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Monday, November 17, 2014

The Importance of Thomas Greiss by @PandaPSU

Thomas Greiss at Training Camp (Photo courtesy of
We have seen it time and time again. A team has an A+ starting goaltender and does well in the regular season only to fall short in the playoffs -- this article is not solely directed at the Pittsburgh Penguins since 2009. Maybe the goalie starts to struggle in the playoffs, but the team is reluctant to turn to its backup goaltender. That backup was OK for the regular season, but now everything is on the line. I have always thought that a Stanley Cup caliber team needed a competent backup. Someone who can apply pressure to the starter, but not threaten him. Also, someone that can step in should an injury arise to the starter. I decided to take a look at the starting goalie and backup goalie tandems on the Stanley Cup winning teams since the lockout in 2005.

Jeff Zatkoff
Before I continue with the goalie data, it is clear the Penguins have seen both sides of the coin. For the most part, the Penguins have had competent backup goalies for Fleury -- Ty Conklin, Dany Sabourin, Mathieu Garon, Brent Johnson, Tomas Vokoun, Jeff Zatkoff. It is clear that each of those goaltenders are OK for the regular season, but can you really trust them to win you a game if need be? When Marc-Andre Fleury struggled in the 2013 playoffs, Tomas Vokoun, a former starting goaltender, stepped in to right the ship. If Fleury struggled last postseason, however, would anyone have felt comfortable if Jeff Zatkoff assumed the starting role? The Penguins realized this and signed a very capable backup in Thomas Greiss in the offseason. I believe his role is more important than people realize to the Penguins this season.

(Data includes only regular season statistics)
The data above is strictly regular season. For the most part, if you are a Stanley Cup winning team, your starting goaltender starts every game for you in the postseason. There are, of course, the three exemptions I noted where Niemi, Osgood, and Ward won the starting position and were ultimately the starting goaltenders for their teams' cup runs.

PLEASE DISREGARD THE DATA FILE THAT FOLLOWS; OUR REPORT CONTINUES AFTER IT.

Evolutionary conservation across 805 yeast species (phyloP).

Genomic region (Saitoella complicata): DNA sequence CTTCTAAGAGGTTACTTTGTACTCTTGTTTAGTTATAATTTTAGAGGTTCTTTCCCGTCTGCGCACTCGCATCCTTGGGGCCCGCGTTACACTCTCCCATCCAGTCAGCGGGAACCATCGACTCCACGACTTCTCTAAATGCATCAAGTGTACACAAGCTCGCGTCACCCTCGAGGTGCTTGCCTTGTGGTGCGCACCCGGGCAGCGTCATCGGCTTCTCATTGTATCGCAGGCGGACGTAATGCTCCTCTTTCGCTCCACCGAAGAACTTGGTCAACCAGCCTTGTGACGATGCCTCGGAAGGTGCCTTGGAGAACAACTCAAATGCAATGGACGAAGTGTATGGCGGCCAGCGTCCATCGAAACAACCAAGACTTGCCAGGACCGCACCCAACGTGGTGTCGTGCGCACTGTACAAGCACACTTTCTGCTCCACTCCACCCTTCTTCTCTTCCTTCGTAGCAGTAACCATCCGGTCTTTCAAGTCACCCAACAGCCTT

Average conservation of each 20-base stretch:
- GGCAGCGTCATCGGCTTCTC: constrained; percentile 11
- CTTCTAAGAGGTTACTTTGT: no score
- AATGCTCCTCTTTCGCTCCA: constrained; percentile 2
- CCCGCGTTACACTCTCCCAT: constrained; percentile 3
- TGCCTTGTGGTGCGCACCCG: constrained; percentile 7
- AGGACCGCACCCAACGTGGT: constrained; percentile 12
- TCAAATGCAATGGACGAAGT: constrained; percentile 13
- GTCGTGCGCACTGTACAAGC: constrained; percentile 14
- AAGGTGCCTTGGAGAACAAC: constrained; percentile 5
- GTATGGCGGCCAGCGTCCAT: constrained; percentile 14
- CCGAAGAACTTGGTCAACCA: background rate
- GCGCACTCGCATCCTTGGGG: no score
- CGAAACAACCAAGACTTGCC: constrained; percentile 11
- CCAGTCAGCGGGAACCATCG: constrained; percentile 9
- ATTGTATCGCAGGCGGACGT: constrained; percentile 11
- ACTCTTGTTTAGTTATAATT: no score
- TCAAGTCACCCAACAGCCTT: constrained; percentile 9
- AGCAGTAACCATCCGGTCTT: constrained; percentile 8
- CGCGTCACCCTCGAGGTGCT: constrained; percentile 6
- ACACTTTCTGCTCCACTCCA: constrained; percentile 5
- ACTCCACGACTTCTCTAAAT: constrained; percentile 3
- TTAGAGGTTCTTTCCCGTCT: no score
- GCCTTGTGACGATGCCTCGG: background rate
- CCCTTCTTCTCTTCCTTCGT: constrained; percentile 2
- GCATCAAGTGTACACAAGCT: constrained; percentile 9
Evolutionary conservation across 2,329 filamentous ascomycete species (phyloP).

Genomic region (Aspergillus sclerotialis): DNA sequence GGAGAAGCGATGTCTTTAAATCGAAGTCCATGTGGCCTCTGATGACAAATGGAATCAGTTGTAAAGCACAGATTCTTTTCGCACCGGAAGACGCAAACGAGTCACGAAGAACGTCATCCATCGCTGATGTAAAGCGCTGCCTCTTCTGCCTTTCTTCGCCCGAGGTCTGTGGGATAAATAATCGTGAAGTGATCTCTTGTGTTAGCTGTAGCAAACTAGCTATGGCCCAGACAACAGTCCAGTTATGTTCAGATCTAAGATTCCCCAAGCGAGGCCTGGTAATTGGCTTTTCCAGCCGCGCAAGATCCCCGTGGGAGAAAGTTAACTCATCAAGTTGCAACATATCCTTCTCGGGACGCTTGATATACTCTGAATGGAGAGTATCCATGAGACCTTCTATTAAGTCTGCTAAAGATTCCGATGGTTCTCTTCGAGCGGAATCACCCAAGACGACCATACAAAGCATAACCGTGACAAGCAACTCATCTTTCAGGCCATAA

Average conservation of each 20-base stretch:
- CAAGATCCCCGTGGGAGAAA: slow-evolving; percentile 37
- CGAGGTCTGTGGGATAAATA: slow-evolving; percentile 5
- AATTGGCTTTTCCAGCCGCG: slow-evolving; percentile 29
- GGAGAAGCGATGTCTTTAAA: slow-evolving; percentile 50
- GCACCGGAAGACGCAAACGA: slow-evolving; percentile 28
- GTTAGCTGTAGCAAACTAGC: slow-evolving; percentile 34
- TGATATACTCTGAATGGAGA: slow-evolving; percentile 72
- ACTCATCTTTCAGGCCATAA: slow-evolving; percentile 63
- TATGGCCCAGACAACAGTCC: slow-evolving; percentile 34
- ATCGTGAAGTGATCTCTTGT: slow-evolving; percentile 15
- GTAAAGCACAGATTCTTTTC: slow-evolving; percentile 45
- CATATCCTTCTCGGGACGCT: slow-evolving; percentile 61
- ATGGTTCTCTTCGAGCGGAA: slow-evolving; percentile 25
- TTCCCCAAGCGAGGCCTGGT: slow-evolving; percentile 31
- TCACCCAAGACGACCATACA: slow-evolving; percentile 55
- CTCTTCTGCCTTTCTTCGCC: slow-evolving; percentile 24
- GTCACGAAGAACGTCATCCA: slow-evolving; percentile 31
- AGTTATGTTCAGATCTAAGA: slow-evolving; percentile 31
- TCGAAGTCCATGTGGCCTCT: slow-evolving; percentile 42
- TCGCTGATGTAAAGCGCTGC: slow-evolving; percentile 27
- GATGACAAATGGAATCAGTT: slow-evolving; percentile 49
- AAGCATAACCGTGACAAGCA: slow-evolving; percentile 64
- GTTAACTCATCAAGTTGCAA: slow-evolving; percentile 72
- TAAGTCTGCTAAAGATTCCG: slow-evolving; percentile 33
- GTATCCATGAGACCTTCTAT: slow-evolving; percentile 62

When I began looking at the above chart for the past nine seasons, many things jumped out at me. First, and this should probably go without saying, teams need a competent backup or backups. Only one situation, the 2012 Los Angeles Kings, did the backup play less than 20 games in the regular season. Often times, the theory behind that is teams do not want their starting goaltender overtaxed for the postseason. There were only three situations when the backup goalie(s) had a losing record in the regular season -- 2012 Kings, 2011 Bruins, and 2009 Penguins. There were also only two situations when the backup goalie(s) save percentage was below .900 -- 2009 Penguins and 2006 Hurricanes. Additionally, Cam Ward had a pretty horrendous 3.68 GAA in 2006 as well. That was certainly an anomaly to the rest of the data. He was also the only one on the list who was a rookie, and oddly enough, was still able to step in that postseason to lead the team to their first Stanley Cup.

Dany Sabourin (left) and Mathieu Garon (right) (Photos courtesy of
I wanted to take a special paragraph to detail just how unlikely the Penguins cup run was in 2008-09 looking at their backup goalie situation. Outside of Cam Ward's rookie season, the Sabourin/Garon combo is the worst on this list. The things a team expects out of their backup goalies were not seen in this case. Sabourin and Garon combined for only 8 wins out of the 23 possible, which debunked the Marc-Andre Fleury myth that any goalie can win with a high-powered offense led by Sidney Crosby and Evgeni Malkin in front of them. Maybe the most surprising thing about the tandem was that Sabourin was never going to be a starting goaltender in the NHL. Garon had limited starting goaltender potential, but was closing on the end of his career. He started 48 games in the 2011-12 season for the Lightning, but would lose his starting role to Dwayne Roloson that season. If the readers take a look at the rest of the backup goaltenders on the list, there is a definite trend:

Ben Scrivens - Edmonton Oilers starter
Ray Emery - Former starter with the Senators and splitting time with the Flyers currently
Jonathan Bernier - Toronto Maple Leafs starter
Tuukka Rask - Boston Bruins starter
Antti Niemi - San Jose Sharks starter
Chris Osgood/Jimmy Howard - Retired Red Wings starter and current Red Wings starter
Ilya Bryzgalov - Former Coyotes and Flyers starter
Cam Ward - Carolina Hurricanes starter

It is pretty clear from the above list that maybe the best link among Stanley Cup winning teams is that their backup goaltenders have clear starter potential in the future. This is what makes the Sabourin/Garon tandem even more surprising.

Thomas Greiss stops Phil Kessel on Friday night (Image courtesy of
No one can be sure how this season will play out. The Penguins are one of the hottest teams in the NHL with a 12-3-1 start, but stop me if you have heard that before. The one thing that rings true is that the Penguins will need Thomas Greiss to step in fairly regularly this season to spell Marc-Andre Fleury. I would guess he will end up with 20-25 games by season's end, and he is off to a great start for the team. If the Penguins are going to contend for the cup this season, I guess the biggest question is... do you think he is an eventual starter in this league?

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